(Decca 433 812-2; two CDs)
THE all-American opera never did find a permanent home on Broadway. Or did it? Where do you draw that line (indeed, should you?) between Broadway Musical Theatre and Opera? Marc Blitzstein's ground-beaking Regina falls somewhere between the two: the cues for songs are better integrated, the 'book' - after Lillian Hellman's The Little Foxes - seems to assume its music as only opera can. In a few short pages of prologue Blitzstein has established the changing face of America's deep south, c 1900: an old Spiritual is magically transformed into Dixieland stomp. Regina's great strength is its belief in the dramatic potency of its text. Blitzstein's musical metaphors are carefully chosen, the tone of his score at its sweetest when the characters are at their vilest. Graceful, old-fashioned melodies wash over its elegant facades, maintaining a thin cloak of respectability over the prejudice, corruption, and greed of Regina and her clan. In its most innovative scene - Regina's sumptuous party in Act 2 - a series of formal dances keep up appearances while the wheeling, dealing, and scheming moves on apace: a charming waltz is the backdrop for Regina's ugly treatise on the 'nibbling' poor. At its most lyric Regina is Puccini with a Madison Avenue accent: in one rare moment of spiritual tranquillity, the opera's only decent protagonists listen to the falling rain, a playful patter quartet turning to a glorious anthem to better values. The same tune, the same words will break your heart in the quietly shattering final scene. Mauceri's eager performance is a fine one, voices well-matched, dialogue a mite score-bound but authentic-sounding. Regina stays with you; there's a place for it on or off Broadway. ES
I'VE TRIED being objective about this - bearing in mind that Blitzstein was a figure of proven political integrity, that the blending of high art and vernacular styles was seminal, that the choice of subject matter and its handling was anything but escapist. For lovers of the genre this will probably be a treasure-house; for me, though, this 'Broadway opera' has too much of the worst of both worlds - the formality of opera without the melodic riches, the rough edges of Broadway without the vitality.
Would a pacier performance have helped? It might have increased the dramatic tension in places, but the Angel Band puts its collective back into the jazz numbers determinedly enough without striking too many sparks. And even Theresa Merritt's loving carefulness doesn't warm Addie's 'Night could be time to sleep' (the big Act 2 scene 2 number) to life. Samuel Ramey's Horace Giddens sounds powerful enough, but as the scheming mater familias, Regina herself, Katherine Ciesinski is no Bette Davis, and her cold tone and wide vibrato put an emotional screen between her and me in almost all the big moments. It bothers me how little I cared about the fate of the characters. And as for the fake Deep South accents in 'Is a new day a-commin'?' - I thought it never would. Let's just say this isn't for me. SJ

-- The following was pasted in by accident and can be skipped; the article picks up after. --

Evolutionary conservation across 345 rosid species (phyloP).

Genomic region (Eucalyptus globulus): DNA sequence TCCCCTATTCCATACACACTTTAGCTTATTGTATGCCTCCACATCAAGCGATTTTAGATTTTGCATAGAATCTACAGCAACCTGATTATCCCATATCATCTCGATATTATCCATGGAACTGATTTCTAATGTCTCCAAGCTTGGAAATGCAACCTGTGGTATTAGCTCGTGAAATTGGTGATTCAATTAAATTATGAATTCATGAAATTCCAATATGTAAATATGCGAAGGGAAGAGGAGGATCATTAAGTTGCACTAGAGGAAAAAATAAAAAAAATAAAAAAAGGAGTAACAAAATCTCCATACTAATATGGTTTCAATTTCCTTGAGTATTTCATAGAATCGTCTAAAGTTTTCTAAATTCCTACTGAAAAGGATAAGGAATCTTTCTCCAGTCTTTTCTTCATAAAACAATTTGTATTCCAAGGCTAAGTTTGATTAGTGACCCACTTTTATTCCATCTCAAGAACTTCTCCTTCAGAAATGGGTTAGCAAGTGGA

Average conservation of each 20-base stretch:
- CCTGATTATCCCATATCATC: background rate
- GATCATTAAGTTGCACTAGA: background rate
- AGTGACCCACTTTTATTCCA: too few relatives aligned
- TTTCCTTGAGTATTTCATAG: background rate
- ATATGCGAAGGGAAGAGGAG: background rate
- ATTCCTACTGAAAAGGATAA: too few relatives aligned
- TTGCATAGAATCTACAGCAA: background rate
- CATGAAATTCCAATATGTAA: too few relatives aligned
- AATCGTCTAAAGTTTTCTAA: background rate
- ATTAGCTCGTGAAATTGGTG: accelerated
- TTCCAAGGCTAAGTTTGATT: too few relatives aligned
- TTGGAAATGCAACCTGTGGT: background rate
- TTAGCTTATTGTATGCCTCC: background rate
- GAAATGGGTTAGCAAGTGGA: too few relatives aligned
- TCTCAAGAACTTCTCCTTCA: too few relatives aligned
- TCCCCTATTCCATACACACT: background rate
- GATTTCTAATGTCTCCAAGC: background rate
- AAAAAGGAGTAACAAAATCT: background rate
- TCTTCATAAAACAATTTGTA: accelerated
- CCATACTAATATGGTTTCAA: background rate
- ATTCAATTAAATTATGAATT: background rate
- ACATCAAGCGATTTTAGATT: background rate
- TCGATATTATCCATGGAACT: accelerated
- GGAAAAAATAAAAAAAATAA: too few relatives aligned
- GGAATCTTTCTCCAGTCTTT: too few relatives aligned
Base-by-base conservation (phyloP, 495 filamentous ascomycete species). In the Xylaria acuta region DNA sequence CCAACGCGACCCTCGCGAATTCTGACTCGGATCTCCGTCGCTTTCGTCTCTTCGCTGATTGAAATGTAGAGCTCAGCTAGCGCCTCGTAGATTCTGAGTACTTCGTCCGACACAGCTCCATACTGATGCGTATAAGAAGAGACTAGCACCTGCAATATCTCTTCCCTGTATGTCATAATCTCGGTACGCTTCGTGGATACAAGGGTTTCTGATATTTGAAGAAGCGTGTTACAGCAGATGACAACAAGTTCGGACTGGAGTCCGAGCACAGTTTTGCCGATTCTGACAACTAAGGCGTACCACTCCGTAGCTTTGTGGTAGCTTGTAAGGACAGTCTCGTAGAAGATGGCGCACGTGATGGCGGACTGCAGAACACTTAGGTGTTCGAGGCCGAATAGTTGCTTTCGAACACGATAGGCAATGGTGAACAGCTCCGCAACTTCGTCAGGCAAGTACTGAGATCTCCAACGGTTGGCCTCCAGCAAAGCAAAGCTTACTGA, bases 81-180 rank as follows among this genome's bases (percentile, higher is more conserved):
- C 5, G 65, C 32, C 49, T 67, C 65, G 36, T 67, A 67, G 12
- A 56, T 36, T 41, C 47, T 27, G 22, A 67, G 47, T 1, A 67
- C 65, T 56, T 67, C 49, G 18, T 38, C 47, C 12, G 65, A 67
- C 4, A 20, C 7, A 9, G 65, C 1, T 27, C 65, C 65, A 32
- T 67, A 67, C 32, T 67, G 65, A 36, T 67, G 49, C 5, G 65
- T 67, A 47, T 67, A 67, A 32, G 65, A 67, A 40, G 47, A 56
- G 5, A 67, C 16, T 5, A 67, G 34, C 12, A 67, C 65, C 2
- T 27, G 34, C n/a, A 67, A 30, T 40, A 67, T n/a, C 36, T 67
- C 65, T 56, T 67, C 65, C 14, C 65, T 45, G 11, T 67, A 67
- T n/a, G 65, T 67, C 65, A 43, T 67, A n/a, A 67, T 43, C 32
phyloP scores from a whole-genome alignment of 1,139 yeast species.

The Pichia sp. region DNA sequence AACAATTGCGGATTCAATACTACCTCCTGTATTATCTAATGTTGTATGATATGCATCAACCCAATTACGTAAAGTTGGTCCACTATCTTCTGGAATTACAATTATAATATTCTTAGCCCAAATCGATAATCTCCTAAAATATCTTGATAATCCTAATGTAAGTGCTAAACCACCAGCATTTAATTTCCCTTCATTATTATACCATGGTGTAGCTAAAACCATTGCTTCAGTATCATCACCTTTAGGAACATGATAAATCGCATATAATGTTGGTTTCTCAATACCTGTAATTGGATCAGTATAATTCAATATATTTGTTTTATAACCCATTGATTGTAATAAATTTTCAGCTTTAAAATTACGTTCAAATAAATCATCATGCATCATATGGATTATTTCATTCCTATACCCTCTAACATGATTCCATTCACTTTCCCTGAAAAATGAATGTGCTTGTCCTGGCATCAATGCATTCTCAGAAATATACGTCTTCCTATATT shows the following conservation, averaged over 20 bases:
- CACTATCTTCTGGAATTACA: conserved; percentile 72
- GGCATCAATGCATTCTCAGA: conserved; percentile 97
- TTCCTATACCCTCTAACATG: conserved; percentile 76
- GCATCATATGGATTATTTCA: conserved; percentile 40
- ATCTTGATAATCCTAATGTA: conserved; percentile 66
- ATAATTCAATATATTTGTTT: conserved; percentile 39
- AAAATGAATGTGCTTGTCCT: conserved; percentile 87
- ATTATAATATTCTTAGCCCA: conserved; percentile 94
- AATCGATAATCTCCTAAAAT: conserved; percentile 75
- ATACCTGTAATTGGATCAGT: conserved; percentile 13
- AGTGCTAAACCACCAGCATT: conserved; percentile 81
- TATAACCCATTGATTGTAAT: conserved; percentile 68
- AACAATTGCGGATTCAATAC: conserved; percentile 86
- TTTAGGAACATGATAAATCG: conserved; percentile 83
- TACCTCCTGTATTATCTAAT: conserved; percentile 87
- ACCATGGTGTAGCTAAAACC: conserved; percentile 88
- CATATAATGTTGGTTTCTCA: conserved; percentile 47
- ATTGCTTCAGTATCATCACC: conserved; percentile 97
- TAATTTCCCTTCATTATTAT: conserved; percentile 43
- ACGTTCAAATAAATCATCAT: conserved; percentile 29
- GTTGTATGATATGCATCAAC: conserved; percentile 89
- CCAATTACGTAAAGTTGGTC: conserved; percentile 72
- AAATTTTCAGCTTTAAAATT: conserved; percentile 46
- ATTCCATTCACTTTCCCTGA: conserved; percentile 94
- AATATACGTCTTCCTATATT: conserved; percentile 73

SCHUMAN: Symphony No 10 etc Saint Louis Symphony / Slatkin (BMG/RCA 09026 61282-2)
WHAT does 'American Muse' suggest to you? Fanfares for the common man, double fugues on 'Star spangled banner' and 'Yankee Doodle', sweet Copland-ish soundscapes threaded with homely hymn-tunes? If so, Schuman's Symphony No 10 may be a bracing surprise. The style is gritty, boldly dissonant and, in the end, rather invigorating.
I don't quite understand why each of the three movements ends with a bald major triad; in context the effect is almost ironic - 'An American artist's reply to anticipated criticism'? Unlikely - even the early, and unashamedly populist American Festival Overture keeps the harmonic punches coming right up to the end.
The music I warm to most, though, is in the New England Triptych - no gentle pastoral, but a celebration of Republican resolution and independence - and the wickedly inventive scoring of Ives's Variations on 'America', with its theme not quite an ocean away from 'God Save the Queen' - just the thing for antagonising staunchly royalist relations. I can't imagine better performances. Slatkin and the St Louis Symphony Orchestra deliver this music with energy and brilliance - the brass playing can be sheer joy - and the recordings are just right: the feel of wide open spaces and the clarity and sharpness of the cleanest studio. SJ
JUST about the whole 'Bill' Schuman story, fervently told by a true believer. The indomitable pioneering spirit is in every steel rivet of Schuman's music: it's music of determination, where energy equals creativity - the American way. You'll find all the ingredients in the cheer-leading American Festival Overture with its shrill woodwind hoorays and mighty fanfare-derived syncopations. New England Triptych reflects on the past, when hymns turned into marching songs, while the Tenth Symphony, his last, is like a synthesis of everything Schumanesque, industrious brass and percussion (Schuman fields some wild tattoos) striving tirelessly for impetus around a still, meditative centre. There you'll find the spiritual heart of a nation where optimism rules but where it's still a long, tough haul to a radiant G major chord. Slatkin has even thrown in Schuman's sidelong wink to his irreverent predecessor, Charles Ives: Variations on 'America' - a tune better known as our own National Anthem, begging for ridicule. Schuman's spoofy orchestration is just the job.